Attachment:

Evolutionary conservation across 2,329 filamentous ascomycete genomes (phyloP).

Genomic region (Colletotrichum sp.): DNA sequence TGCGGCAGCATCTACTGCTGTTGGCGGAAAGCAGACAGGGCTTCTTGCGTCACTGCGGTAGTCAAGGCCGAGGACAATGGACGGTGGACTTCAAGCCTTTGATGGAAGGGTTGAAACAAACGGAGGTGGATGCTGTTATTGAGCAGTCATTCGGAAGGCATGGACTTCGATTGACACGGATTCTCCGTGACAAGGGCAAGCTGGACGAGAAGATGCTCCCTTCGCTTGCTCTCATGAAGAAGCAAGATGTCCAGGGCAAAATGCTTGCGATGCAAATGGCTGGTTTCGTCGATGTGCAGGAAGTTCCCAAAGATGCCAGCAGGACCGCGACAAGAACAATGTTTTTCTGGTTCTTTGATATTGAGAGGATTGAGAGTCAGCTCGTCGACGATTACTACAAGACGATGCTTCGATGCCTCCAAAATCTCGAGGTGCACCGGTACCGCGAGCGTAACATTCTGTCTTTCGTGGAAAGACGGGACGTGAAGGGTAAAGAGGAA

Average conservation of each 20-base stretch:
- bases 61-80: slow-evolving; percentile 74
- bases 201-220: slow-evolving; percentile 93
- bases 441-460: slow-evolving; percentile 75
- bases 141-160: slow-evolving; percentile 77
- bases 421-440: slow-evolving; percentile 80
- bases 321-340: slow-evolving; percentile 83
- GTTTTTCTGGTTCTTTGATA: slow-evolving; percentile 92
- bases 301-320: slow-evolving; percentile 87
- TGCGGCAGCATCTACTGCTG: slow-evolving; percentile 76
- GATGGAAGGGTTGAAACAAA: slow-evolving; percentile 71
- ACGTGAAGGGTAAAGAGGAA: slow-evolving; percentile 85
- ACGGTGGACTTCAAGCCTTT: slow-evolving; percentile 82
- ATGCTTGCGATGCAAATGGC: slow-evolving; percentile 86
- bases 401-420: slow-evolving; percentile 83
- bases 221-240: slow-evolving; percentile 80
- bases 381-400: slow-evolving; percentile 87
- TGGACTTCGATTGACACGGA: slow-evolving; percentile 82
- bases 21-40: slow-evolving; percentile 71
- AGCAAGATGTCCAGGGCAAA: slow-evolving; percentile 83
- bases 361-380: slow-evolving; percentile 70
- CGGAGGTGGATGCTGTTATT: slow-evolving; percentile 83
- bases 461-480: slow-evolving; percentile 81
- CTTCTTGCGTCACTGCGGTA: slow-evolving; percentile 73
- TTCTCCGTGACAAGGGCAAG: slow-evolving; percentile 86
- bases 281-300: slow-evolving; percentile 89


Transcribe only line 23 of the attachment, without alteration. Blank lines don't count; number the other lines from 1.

- bases 361-380: slow-evolving; percentile 70